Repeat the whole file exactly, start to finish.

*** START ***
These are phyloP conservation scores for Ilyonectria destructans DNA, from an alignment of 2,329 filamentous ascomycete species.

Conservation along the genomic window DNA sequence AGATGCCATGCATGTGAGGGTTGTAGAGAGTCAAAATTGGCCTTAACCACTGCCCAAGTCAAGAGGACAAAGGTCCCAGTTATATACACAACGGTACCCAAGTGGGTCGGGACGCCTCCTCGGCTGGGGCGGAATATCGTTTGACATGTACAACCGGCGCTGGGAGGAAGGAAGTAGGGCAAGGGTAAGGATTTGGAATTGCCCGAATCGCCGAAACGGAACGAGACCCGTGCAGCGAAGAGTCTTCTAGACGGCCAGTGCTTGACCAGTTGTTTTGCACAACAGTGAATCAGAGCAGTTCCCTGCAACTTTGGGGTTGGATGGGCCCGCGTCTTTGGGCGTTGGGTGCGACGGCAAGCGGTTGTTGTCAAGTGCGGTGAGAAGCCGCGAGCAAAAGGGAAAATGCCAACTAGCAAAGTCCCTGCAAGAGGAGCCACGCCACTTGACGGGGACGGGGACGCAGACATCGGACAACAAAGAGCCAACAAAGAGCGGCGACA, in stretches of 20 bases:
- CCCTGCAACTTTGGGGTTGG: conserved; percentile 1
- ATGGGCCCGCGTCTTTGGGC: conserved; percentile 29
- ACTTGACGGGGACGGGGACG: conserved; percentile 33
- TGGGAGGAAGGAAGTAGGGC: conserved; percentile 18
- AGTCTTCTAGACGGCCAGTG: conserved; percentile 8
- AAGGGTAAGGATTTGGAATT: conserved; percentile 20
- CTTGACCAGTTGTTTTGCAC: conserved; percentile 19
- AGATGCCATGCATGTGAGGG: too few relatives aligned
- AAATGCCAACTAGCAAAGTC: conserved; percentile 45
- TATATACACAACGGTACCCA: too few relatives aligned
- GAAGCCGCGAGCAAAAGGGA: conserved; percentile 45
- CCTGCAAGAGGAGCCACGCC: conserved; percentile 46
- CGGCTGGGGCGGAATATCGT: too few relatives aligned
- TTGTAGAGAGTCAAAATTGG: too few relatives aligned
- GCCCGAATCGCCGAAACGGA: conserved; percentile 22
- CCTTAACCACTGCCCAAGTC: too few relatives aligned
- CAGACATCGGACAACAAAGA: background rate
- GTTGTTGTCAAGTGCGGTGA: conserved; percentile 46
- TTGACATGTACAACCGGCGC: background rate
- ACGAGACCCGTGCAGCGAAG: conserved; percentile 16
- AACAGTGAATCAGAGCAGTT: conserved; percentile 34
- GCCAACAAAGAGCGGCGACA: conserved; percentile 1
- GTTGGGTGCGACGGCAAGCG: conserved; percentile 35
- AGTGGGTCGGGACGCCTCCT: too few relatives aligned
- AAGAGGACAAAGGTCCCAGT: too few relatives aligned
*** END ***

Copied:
These are phyloP conservation scores for Ilyonectria destructans DNA, from an alignment of 2,329 filamentous ascomycete species.

Conservation along the genomic window DNA sequence AGATGCCATGCATGTGAGGGTTGTAGAGAGTCAAAATTGGCCTTAACCACTGCCCAAGTCAAGAGGACAAAGGTCCCAGTTATATACACAACGGTACCCAAGTGGGTCGGGACGCCTCCTCGGCTGGGGCGGAATATCGTTTGACATGTACAACCGGCGCTGGGAGGAAGGAAGTAGGGCAAGGGTAAGGATTTGGAATTGCCCGAATCGCCGAAACGGAACGAGACCCGTGCAGCGAAGAGTCTTCTAGACGGCCAGTGCTTGACCAGTTGTTTTGCACAACAGTGAATCAGAGCAGTTCCCTGCAACTTTGGGGTTGGATGGGCCCGCGTCTTTGGGCGTTGGGTGCGACGGCAAGCGGTTGTTGTCAAGTGCGGTGAGAAGCCGCGAGCAAAAGGGAAAATGCCAACTAGCAAAGTCCCTGCAAGAGGAGCCACGCCACTTGACGGGGACGGGGACGCAGACATCGGACAACAAAGAGCCAACAAAGAGCGGCGACA, in stretches of 20 bases:
- CCCTGCAACTTTGGGGTTGG: conserved; percentile 1
- ATGGGCCCGCGTCTTTGGGC: conserved; percentile 29
- ACTTGACGGGGACGGGGACG: conserved; percentile 33
- TGGGAGGAAGGAAGTAGGGC: conserved; percentile 18
- AGTCTTCTAGACGGCCAGTG: conserved; percentile 8
- AAGGGTAAGGATTTGGAATT: conserved; percentile 20
- CTTGACCAGTTGTTTTGCAC: conserved; percentile 19
- AGATGCCATGCATGTGAGGG: too few relatives aligned
- AAATGCCAACTAGCAAAGTC: conserved; percentile 45
- TATATACACAACGGTACCCA: too few relatives aligned
- GAAGCCGCGAGCAAAAGGGA: conserved; percentile 45
- CCTGCAAGAGGAGCCACGCC: conserved; percentile 46
- CGGCTGGGGCGGAATATCGT: too few relatives aligned
- TTGTAGAGAGTCAAAATTGG: too few relatives aligned
- GCCCGAATCGCCGAAACGGA: conserved; percentile 22
- CCTTAACCACTGCCCAAGTC: too few relatives aligned
- CAGACATCGGACAACAAAGA: background rate
- GTTGTTGTCAAGTGCGGTGA: conserved; percentile 46
- TTGACATGTACAACCGGCGC: background rate
- ACGAGACCCGTGCAGCGAAG: conserved; percentile 16
- AACAGTGAATCAGAGCAGTT: conserved; percentile 34
- GCCAACAAAGAGCGGCGACA: conserved; percentile 1
- GTTGGGTGCGACGGCAAGCG: conserved; percentile 35
- AGTGGGTCGGGACGCCTCCT: too few relatives aligned
- AAGAGGACAAAGGTCCCAGT: too few relatives aligned